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Any Way To Avoid Required Reinspection For Co2 Detectors

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TD Morgan

Thread Starter
Junior Member
Joined
Apr 18, 2011
Professional Status
Certified General Appraiser
State
Oregon
A friend is refinancing. She got everything taken care of, but the lender wants to have the appraiser revisit to ensure the CO2 detectors are installed (Oregon).

Is there any alternative to her having to pay another $250 for such?

Is there a chance that the underwriters will take receipts and photos of the installation, in lieu of such?

Any input is appreciated!
 

J Grant

Elite Member
Joined
Dec 9, 2003
Professional Status
Certified Residential Appraiser
State
Florida
She has to ask that question to her lender.
 

J Grant

Elite Member
Joined
Dec 9, 2003
Professional Status
Certified Residential Appraiser
State
Florida
This requirement is at the lender's sole discretion?
I would assume so, since they are the ones that have to approve the loan. If they insist the appraiser go back she will have no choice, though a $250 return to inspect fee seems high
 

ucbruin

Elite Member
Joined
Mar 11, 2014
Professional Status
Certified Residential Appraiser
State
Massachusetts
I would assume so, since they are the ones that have to approve the loan. If they insist the appraiser go back she will have no choice, though a $250 return to inspect fee seems high
"...$250 return to inspect fee seems high"


I can't believe you of all people would write that....

I'm serious....


@TD Morgan
Sorry if I hijacked your thread....
 

TD Morgan

Thread Starter
Junior Member
Joined
Apr 18, 2011
Professional Status
Certified General Appraiser
State
Oregon
I would assume so, since they are the ones that have to approve the loan. If they insist the appraiser go back she will have no choice, though a $250 return to inspect fee seems high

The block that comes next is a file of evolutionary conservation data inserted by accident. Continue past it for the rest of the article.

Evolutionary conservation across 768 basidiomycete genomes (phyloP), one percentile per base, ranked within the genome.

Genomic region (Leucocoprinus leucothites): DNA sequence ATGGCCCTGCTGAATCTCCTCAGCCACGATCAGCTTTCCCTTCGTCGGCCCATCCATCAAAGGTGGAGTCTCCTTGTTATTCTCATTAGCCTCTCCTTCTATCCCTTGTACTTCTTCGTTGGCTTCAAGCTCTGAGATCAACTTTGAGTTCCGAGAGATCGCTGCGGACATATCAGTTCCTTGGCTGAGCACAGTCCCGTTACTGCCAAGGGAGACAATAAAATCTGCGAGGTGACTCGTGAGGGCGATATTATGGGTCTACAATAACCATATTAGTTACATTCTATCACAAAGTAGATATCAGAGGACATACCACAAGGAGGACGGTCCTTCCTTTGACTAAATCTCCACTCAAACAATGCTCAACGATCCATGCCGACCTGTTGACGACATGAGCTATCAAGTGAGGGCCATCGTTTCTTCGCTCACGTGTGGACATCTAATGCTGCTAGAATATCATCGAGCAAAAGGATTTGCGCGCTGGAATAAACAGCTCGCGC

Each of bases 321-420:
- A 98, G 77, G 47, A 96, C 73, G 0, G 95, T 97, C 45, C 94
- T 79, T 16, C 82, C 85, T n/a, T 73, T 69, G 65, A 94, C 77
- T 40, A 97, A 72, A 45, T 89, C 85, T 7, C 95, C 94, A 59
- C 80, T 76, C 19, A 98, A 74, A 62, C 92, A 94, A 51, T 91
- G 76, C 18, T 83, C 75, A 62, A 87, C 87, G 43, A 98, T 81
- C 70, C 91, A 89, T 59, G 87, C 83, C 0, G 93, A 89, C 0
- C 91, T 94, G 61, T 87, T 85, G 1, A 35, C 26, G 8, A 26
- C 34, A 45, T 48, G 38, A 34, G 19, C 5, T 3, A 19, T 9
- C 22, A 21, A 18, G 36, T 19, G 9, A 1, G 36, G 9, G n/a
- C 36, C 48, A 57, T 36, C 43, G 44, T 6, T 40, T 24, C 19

It did seem high to me, given the actual time. I would think an hourly rate should apply. My friend paid $750 for the appraisal, which seems like highway robbery, but I guess there must be a shortage for the current real estate market.
 

Terrel L. Shields

Elite Member
Gold Supporting Member
Joined
May 2, 2002
Professional Status
Certified General Appraiser
State
Arkansas
visit to ensure the CO2 detectors are installed (Oregon).
I doubt there is a CO2 detector in the house...maybe a house plant. If it dies, then there is no CO2. How about a CO detector? Carbon Monoxide... And yes, the appraiser will likely have to revisit and if they did not note it, then the appraiser should be liable for the oversight not the borrower. File a complaint against them to the board... They need to know their job and that includes identifying such things as CO detectors.
 

TD Morgan

Thread Starter
Junior Member
Joined
Apr 18, 2011
Professional Status
Certified General Appraiser
State
Oregon
I doubt there is a CO2 detector in the house...maybe a house plant. If it dies, then there is no CO2. How about a CO detector? Carbon Monoxide... And yes, the appraiser will likely have to revisit and if they did not note it, then the appraiser should be liable for the oversight not the borrower. File a complaint against them to the board... They need to know their job and that includes identifying such things as CO detectors.
Whoops! Thanks for catching that. I typed it without thinking...
 

Tom Woolford

Elite Member
Gold Supporting Member
Joined
Nov 20, 2005
Professional Status
Certified Residential Appraiser
State
Florida
I charge %40 of the original fee for a reinspection. $250 reinspection on that appraisal seems reasonable to me, cheap even.
 

Terrel L. Shields

Elite Member
Gold Supporting Member
Joined
May 2, 2002
Professional Status
Certified General Appraiser
State
Arkansas
I charge %40 of the original fee for a reinspection. $250 reinspection on that appraisal seems reasonable to me, cheap even.
In a state requiring a CO detector, wouldn't the appraiser be expected to state one exists?...or photo it? And if the original engagement letter did not specify a picture, then the fault lies with the lender, not borrower. The borrowers should not be responsible for the mistake of the client/ appraiser. As for charges, I have an hourly rate, and unless driving time is high, a pix ought to take about 10 minutes plus drive time. Anywhere within 30 minutes drive, I'd be loathe to charge more than 2 hours fee.
 
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